.3.1.Introduction: Monism and Article 94 of the Constitution
The Dutch are widely known to have a very friendly constitutional climate for international law. As we said before, international law takes precedence even over the Constitution itself. This friendly climate essentially originates from the traditionally rather monist approach of the Dutch legal profession. As early as 1919, the Supreme Court expressed its opinion that international law as such is automatically applicable in the domestic legal order. There is thus no need for any kind of conversion to norms of national law.23 Not only are treaty provisions as such accepted as valid law as a matter of customary law. They are also recognized to be of a higher order. Accordingly, the courts generally assume that unless Parliament expressly deviates from its international obligations, it must clearly have intended any provision in its Act to be consistent with a given treaty. This assumption is the basis for the courts’ usual practice to interpret national law as far as possible in a way consistent with the rights laid down in conventions such as the ECHR. And it is this practice that has given rise to a few of the most celebrated but also deeply notorious (some might even say activist) Supreme Court judgments. On such occasions it may well read in the statute some highly detailed rules that have very little to do with either the text of the statute in question or its legislative history.24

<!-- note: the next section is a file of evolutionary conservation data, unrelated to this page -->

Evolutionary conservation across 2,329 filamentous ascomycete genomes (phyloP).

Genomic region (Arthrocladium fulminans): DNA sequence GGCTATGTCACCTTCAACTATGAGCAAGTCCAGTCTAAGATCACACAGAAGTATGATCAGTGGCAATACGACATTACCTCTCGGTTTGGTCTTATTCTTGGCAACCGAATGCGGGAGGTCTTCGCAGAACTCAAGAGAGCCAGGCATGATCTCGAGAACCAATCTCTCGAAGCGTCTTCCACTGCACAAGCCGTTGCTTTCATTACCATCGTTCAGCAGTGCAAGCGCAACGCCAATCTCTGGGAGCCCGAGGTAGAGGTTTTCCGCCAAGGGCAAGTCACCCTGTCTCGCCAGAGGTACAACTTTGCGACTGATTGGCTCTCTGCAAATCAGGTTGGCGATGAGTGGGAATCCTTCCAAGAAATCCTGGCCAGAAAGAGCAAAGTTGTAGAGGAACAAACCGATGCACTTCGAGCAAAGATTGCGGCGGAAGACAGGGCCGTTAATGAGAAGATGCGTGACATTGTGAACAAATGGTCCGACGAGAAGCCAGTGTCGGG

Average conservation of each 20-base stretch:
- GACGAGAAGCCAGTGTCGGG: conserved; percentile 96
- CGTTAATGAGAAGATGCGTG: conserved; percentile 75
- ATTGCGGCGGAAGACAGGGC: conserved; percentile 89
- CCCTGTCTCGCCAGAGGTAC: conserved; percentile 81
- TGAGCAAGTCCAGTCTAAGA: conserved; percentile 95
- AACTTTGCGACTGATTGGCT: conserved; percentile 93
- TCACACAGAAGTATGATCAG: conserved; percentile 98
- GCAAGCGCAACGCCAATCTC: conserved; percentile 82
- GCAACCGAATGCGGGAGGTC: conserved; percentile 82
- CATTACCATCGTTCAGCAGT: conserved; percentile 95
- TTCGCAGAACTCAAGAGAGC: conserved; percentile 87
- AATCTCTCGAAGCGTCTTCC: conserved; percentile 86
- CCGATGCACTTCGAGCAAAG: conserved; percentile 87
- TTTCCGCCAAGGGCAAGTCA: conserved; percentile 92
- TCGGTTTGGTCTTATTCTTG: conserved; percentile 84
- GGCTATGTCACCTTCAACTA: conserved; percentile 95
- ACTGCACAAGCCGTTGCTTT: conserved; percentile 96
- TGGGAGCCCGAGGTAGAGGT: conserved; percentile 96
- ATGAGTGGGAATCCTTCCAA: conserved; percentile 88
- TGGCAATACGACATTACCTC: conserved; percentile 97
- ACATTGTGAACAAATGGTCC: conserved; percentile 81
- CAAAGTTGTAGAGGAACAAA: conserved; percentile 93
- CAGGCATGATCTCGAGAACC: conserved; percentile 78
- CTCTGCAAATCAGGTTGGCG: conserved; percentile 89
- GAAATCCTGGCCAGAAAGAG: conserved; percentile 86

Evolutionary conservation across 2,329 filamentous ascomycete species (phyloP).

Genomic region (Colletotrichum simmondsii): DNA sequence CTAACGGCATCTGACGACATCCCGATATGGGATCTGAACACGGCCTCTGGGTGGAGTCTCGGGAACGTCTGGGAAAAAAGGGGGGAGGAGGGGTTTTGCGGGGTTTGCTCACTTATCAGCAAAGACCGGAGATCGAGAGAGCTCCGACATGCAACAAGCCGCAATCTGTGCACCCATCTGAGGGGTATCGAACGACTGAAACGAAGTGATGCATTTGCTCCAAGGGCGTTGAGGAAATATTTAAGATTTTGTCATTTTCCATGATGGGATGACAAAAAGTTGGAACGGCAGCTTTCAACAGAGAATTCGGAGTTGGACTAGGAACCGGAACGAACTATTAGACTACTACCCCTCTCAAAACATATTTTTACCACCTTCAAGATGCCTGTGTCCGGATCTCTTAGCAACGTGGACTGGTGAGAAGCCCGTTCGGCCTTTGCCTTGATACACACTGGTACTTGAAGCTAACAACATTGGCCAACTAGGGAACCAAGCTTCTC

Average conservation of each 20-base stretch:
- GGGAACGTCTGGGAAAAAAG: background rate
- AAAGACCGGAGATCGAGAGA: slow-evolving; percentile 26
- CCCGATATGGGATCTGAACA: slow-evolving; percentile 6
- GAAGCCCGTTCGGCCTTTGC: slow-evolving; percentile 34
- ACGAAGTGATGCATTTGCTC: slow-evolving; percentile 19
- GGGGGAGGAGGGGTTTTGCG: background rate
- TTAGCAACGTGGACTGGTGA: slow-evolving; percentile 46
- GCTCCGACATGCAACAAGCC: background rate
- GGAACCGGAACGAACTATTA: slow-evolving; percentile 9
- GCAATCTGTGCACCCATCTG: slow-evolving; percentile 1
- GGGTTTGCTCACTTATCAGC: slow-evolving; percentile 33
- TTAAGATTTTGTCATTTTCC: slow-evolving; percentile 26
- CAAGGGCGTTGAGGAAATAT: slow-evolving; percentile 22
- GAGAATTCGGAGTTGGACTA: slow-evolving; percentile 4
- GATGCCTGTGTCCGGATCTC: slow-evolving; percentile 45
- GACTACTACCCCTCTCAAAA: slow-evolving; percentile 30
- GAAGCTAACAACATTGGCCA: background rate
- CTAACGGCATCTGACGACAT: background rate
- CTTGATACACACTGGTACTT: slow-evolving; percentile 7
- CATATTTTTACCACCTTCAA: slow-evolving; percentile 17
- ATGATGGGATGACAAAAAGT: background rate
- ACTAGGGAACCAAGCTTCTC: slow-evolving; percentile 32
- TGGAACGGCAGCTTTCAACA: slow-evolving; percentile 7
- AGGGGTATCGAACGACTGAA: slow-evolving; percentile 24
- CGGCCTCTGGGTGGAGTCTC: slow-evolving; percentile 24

To turn back to the supremacy rule: should Parliament legislate expressly against the text and the prevailing interpretation of a treaty, the treaty irrefutably takes precedence over the conflicting statute. This has arguably always been the case but as from 1953, there has been a clear provision in the Dutch Constitution empowering the courts to disapply the statute in question. This provision is currently laid down in Article 94 of the Constitution, which reads as follows:
‘Statutory regulations in force within the Kingdom shall not be applicable if such application is in conflict with provisions of treaties that are binding on all persons or of resolutions by international institutions’.
The key question, which is ultimately for the courts to decide upon, is what exactly constitutes a provision of a treaty ‘that binds all persons’. The importance of the answer to this question lies in the fact that the courts may not disapply the national statute if it ‘only’ conflicts with provisions of international law that do not fit this description. According to Article 93, a treaty ‘binds all persons’ when it is proclaimed and in so far as it contains provisions that may by their very nature be eligible to ‘bind all persons’. This only shifts the issue to what kind of provision would be ‘eligible to bind all persons’.